Tochi-From-Kochi


Kochi is Tochiozan’s “shusshin” (出身). This was a post that I wrote a couple of years ago to commemorate a win Tochiozan had over Terunofuji. I thought I’d repost it since I have actually been to Kochi.

Tachiai (立合い)

Walking Along Shimanto-gawa Walking Along Shimanto-gawa

In light of Tochiozan’s upset of Terunofuji, I thought I would put in a quick plug for Kochi, his home prefecture. I have not been to his actual home town but I visited Kochi city with my family and a friend and we took the Anpanman train to Shimanto-gawa (Shimanto river). It’s an amazing place. The people we met were really friendly. Kochi is the source for a lot of yuzu and is famous for a particular fish dish called katsuo no tataki. We ate it at a really good restaurant, and we were invited to the house of a friend of a friend for dinner so we had it there, too. I’m no connoisseur of fish but it was good – I can tell salmon from tuna (raw or cooked) but when it comes to white fish, I’m lost. Aji might as well be catfish…

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Tokyo’s Tinseltown: Kinshicho (錦糸町)


16577578035_881deb5ea3If you read this blog and have never been to Japan, one day you will hopefully make it to Tokyo and to Ryogoku Kokugikan (両国国技館) – the main sumo venue. The next train station is literally Tokyo’s Tinsel Town, Kinshicho (錦糸町). You will recognize the first character as nishiki. I’ve written before about the meaning of nishiki. Together with the kanji for thread, it means tinsel.

Now, the city itself is not really all that much of a tourist attraction. There are a couple of big malls that service the neighboring communities, including Ryogoku and Kameido (亀戸); the train station is also a local hub with an express train of the Sobu Line. Off the main streets, there’s also a bit of the rather unseemly side of Tokyo with the hostess clubs, massage parlors, and love hotels. Don’t worry, as a foreigner you won’t be hassled too much because most of the fuuzoku (風俗) places are off-limits (NG) places so not many touts will bug you. But as I mentioned, the area is really best known locally as a shopping district for the neighborhoods.

Tochi-From-Kochi


Walking Along Shimanto-gawa
Walking Along Shimanto-gawa

In light of Tochiozan’s upset of Terunofuji, I thought I would put in a quick plug for Kochi, his home prefecture. I have not been to his actual home town but I visited Kochi city with my family and a friend and we took the Anpanman train to Shimanto-gawa (Shimanto river). It’s an amazing place. The people we met were really friendly. Kochi is the source for a lot of yuzu and is famous for a particular fish dish called katsuo no tataki. We ate it at a really good restaurant, and we were invited to the house of a friend of a friend for dinner so we had it there, too. I’m no connoisseur of fish but it was good – I can tell salmon from tuna (raw or cooked) but when it comes to white fish, I’m lost. Aji might as well be catfish. It’s all good, whether baked or fried. When it comes to yuzu, though, that is about as distinctive of a flavor as you can get. It’s a citrus but it’s not an orange, lemon, lime, or grapefruit. It’s just different.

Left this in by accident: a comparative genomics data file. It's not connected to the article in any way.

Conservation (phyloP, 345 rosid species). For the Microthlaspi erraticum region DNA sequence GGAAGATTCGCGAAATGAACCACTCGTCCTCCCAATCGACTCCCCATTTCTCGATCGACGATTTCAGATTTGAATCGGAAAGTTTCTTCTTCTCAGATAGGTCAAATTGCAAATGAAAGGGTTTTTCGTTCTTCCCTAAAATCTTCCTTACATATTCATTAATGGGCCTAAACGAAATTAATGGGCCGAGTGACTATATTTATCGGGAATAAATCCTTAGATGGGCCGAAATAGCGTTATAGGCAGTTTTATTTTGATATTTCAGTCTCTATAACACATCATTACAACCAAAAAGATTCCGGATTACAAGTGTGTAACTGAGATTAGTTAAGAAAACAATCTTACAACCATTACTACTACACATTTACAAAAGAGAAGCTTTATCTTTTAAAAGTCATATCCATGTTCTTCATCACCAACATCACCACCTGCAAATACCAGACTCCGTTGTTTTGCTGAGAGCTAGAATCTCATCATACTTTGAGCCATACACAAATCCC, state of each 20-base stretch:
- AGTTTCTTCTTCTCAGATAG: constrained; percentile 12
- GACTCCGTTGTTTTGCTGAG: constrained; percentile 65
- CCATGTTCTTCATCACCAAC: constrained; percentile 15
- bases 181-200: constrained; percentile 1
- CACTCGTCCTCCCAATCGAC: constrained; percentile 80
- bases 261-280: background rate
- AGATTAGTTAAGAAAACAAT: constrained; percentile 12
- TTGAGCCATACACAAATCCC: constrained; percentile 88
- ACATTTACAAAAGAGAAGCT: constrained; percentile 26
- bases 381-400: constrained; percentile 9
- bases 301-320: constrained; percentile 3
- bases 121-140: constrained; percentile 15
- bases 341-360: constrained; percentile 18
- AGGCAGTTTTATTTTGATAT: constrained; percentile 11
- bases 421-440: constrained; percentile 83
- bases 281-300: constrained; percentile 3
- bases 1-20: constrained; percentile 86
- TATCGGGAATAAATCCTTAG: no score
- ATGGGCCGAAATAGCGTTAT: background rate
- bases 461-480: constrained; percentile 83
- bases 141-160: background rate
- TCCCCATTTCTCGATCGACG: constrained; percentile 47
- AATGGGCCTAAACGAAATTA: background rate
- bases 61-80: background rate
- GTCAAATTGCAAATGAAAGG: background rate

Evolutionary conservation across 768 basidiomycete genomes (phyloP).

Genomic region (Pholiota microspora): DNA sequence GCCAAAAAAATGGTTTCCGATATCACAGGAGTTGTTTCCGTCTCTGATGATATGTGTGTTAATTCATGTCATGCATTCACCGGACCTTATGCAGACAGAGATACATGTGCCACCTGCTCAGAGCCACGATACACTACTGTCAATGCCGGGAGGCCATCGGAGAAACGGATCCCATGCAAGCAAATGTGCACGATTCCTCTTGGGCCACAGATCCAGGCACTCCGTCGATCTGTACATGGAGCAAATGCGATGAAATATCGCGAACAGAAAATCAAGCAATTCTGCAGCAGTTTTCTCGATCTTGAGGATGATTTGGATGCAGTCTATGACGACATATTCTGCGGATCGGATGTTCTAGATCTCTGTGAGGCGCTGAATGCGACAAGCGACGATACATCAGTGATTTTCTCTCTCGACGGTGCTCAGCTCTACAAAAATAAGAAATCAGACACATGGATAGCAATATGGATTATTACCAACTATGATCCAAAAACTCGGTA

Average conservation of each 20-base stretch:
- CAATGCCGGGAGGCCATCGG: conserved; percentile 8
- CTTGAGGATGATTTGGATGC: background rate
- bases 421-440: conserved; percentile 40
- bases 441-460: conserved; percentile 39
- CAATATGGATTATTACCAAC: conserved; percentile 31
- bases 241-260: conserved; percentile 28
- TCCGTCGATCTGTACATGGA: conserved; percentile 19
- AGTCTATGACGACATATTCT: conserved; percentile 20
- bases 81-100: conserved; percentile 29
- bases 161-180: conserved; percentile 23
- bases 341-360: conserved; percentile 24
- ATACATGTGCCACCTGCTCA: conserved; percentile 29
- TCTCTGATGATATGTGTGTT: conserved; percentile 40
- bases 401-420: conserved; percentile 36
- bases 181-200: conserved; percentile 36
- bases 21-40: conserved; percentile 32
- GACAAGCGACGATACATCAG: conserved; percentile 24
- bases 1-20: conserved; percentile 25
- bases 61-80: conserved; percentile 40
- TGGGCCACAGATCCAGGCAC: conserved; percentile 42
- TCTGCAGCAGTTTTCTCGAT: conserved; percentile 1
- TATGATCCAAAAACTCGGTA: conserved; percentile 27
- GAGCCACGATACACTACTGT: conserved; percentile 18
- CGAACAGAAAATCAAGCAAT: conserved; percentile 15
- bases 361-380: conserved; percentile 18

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Prince William is a fan of Harumafuji


In the past, I’ve written about how a member of Rock ‘n Roll royalty, Sir Paul McCartney is a fan of sumo. Apparently, a member of actual British royalty is a fan of sumo as well. Several Japanese media outlets have reported that during his recent tour of Japan, William expressed his fondness for sumo and made a special request to meet Harumafuji. According to Nikkan Sports, “日馬富士の大ファンというウィリアム王子が「会いたい」とリクエスト…” (Prince William, a big fan of Harumafuji, requested to meet). If you don’t believe me:

Harumafuji meets Prince William

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Ichinojo New Kesho Mawashi


Ichinojo has appeared in Baby Star commercials and a cartoon version of him is used on their packaging. Now Baby Star features on his new Kesho Mawashi. At the last tournament, he was sponsored by NiBank, the National Bank of Mongolia.

The Oyatsu Company makes these Baby Star brand ramen chips that are popular among kids in Japan. Oyatsu actually means snack in Japanese. The baby star mascot features on one version of the new Mawashi while Mt. Fuji features on the other with the Oyatsu Company’s name written out in Japanese below the picture.

I’m actually not sure why they haven’t made it to the US, yet, since legit ramen is finally becoming “a thing”. My son loves the chips but I’ve never had them. I will try to remember to have some next time we travel back to Japan.

Spring Tour Schedule Released


I’m really just on pins and needles to see the next Banzuke. I think they’ll be releasing that in the next week so I’ve been checking the Sumo Kyokai website. Today they released the Spring Tour schedule.

Two events popped out at me for those hoping to visit Japan. The first is an event at Himeji on March 31. The second event is the free Honozumo exhibition bouts at the Yasukuni shrine in Tokyo on April 3.

For those who hope to travel to Japan but don’t get a chance to make it to one of the main tournaments, these events are a way to at least see some of the famous wrestlers. At Himeji, you’ll be able to see the famous castle (though my favorite is still the one in Kochi). The Yasukuni event you’ll be able to see some bouts, too.

Himeji Castle
Himeji Castle